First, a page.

Not all toothpaste brands eliminate bad breath
|By Dr. Harold Katz - Bad Breath Expert|
SUMMARY: Though it is absolutely critical that you brush your teeth at least twice a day, there is no guarantee that the toothpaste brands you choose will clear up your halitosis. In fact, plenty of research suggests that many common toothpastes and toothgels can keep your teeth clean while doing virtually nothing for your bad breath.
Posted: October 19, 2011
Though it is absolutely critical that you brush your teeth at least twice a day, there is no guarantee that the toothpaste brands you choose will clear up your halitosis. In fact, plenty of research suggests that many common toothpastes and toothpastes can keep your teeth clean while doing virtually nothing for your bad breath.
Generally speaking, brushing your teeth improves your oral odor no matter what, up to a point. This is one of the many reasons that the American Dental Association recommends brushing regularly and seeing the dentists every six months or so.
By doing so, you can prevent the development tartar and plaque buildup, cavities, gingivitis and even periodontal disease, which is a serious infection of the bone bed in which your teeth are rooted. Avoiding these conditions means that your halitosis will be milder than it might otherwise be.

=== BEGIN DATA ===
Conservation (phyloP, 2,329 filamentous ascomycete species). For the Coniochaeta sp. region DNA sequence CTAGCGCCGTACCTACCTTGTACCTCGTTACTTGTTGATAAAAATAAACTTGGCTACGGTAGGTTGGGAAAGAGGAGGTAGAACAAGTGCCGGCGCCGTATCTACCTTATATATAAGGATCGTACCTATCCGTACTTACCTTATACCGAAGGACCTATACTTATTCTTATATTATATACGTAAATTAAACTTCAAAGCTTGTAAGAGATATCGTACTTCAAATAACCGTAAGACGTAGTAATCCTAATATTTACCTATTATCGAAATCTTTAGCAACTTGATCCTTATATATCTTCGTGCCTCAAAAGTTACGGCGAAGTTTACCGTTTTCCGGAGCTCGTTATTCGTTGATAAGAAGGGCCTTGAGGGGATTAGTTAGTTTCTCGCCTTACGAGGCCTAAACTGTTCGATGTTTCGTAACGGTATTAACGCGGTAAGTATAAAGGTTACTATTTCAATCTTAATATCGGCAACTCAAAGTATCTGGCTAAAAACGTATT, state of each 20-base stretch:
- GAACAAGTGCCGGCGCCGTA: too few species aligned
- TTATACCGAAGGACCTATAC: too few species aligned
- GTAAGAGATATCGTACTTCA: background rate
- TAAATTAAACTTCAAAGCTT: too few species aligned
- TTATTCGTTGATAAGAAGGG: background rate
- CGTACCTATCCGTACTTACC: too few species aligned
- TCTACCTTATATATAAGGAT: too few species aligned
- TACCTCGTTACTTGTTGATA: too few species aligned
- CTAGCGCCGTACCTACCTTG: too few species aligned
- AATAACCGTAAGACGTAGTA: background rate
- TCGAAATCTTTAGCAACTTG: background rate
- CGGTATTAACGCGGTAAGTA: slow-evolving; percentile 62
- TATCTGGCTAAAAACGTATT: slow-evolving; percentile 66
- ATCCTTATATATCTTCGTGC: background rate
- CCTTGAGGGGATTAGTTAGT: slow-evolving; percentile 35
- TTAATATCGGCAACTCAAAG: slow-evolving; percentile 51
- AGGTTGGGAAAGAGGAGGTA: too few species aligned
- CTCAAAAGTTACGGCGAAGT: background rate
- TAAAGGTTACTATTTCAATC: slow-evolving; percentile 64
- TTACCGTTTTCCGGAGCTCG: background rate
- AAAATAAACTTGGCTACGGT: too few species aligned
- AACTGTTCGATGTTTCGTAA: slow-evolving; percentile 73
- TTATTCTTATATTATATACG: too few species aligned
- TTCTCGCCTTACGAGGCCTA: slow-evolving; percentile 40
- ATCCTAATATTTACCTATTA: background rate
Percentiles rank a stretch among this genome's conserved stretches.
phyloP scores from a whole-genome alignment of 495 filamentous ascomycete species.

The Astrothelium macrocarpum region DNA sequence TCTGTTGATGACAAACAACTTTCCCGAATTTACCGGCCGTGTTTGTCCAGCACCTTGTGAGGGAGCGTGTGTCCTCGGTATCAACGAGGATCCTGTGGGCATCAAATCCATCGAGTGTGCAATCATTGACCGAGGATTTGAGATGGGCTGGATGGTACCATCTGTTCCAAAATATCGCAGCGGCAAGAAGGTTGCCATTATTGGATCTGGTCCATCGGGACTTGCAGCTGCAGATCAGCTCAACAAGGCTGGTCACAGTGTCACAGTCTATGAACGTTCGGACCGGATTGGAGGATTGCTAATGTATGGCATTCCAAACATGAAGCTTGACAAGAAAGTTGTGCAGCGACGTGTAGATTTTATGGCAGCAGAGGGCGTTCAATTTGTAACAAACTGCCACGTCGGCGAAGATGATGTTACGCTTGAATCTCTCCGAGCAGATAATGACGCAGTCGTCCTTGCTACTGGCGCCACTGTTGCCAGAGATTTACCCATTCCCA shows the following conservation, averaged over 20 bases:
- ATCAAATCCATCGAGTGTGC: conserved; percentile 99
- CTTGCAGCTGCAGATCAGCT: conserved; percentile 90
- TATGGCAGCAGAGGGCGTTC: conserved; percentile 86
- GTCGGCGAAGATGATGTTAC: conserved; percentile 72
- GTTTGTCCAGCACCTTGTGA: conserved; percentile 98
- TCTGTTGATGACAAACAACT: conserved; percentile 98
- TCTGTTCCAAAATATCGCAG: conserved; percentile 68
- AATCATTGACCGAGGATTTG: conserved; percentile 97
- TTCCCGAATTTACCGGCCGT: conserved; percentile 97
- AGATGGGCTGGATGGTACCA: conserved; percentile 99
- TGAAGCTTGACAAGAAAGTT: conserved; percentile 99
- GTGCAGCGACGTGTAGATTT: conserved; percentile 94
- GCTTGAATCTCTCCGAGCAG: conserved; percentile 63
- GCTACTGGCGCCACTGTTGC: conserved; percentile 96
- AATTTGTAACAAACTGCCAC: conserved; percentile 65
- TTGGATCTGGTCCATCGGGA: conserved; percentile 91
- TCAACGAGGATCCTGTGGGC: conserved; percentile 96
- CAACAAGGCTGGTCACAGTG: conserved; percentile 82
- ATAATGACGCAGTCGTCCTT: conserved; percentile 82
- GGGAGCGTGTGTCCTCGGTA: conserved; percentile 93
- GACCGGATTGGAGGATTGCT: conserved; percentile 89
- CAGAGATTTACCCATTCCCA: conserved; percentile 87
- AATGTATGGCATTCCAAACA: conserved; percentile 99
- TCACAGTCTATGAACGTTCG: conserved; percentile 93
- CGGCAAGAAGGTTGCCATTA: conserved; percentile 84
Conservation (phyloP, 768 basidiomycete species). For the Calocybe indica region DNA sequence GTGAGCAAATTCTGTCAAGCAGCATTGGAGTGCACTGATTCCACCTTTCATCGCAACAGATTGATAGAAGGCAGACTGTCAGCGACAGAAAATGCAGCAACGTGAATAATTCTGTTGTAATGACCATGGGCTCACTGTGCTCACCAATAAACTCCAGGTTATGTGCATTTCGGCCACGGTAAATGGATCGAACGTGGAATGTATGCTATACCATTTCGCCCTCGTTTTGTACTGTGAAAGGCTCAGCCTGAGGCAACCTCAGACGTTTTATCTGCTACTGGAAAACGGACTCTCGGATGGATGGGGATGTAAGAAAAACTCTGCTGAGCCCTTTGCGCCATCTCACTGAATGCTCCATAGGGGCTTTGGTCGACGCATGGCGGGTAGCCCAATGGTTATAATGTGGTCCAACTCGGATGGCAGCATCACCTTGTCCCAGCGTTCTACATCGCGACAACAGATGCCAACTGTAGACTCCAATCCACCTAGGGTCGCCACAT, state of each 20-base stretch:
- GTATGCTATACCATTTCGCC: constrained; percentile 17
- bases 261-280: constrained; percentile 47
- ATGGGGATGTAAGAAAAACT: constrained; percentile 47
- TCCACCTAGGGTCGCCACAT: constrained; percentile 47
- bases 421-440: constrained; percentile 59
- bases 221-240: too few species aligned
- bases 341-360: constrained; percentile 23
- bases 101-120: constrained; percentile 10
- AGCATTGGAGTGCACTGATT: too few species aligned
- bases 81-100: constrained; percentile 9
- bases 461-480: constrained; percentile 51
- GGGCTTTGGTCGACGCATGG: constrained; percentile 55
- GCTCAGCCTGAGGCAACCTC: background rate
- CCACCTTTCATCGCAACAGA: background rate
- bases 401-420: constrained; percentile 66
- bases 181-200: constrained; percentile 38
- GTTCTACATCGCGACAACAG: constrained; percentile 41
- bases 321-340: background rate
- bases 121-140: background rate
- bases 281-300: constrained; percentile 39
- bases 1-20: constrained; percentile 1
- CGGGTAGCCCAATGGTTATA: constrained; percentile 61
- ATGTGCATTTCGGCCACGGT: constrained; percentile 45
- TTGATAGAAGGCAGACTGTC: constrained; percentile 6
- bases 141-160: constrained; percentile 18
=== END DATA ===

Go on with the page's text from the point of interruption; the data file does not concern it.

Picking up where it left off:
Still, most of the widely available toothpaste brands in the U.S. do not actively neutralize bad breath. This means that while you may be preventing dental decay and its attendant smells, you are probably not actively eliminating halitosis by using a common paste or gel.
This is where a specialty breath freshening toothpaste can make all the difference. Such a product typically uses carefully chosen, all-natural compounds that bind to and neutralize volatile sulfur compounds (VSCs), which are the molecules responsible for the odor of halitosis.
As evidence of this quality's presence in certain specialty toothpastes, consider a study published in the journal Oral Diseases, which examined the odor-fighting capability of a number of toothpaste brands.
The authors noted that brands that contained essential oils performed reasonably well, and that those containing zinc did even better. Among the best results were those derived from toothpaste brands that contained chlorhexidine, a VSC-binding compound that safely and quickly eliminates odor molecules from the mouth.
The brand of paste, rather than the style of brushing, appears to make all the difference. The proof in the pudding is a 2002 report in the International Dental Journal, which announced that tongue brushing did not reduce halitosis levels as effectively as using a product containing chlorhexidine.
As an aside, the authors noted that sugarless gum and mint oil not only did nothing to reduce oral odor, but also actually increased participants' measured levels of methyl mercaptan, a potent VSC that gives rotten cabbage its distinctive scent.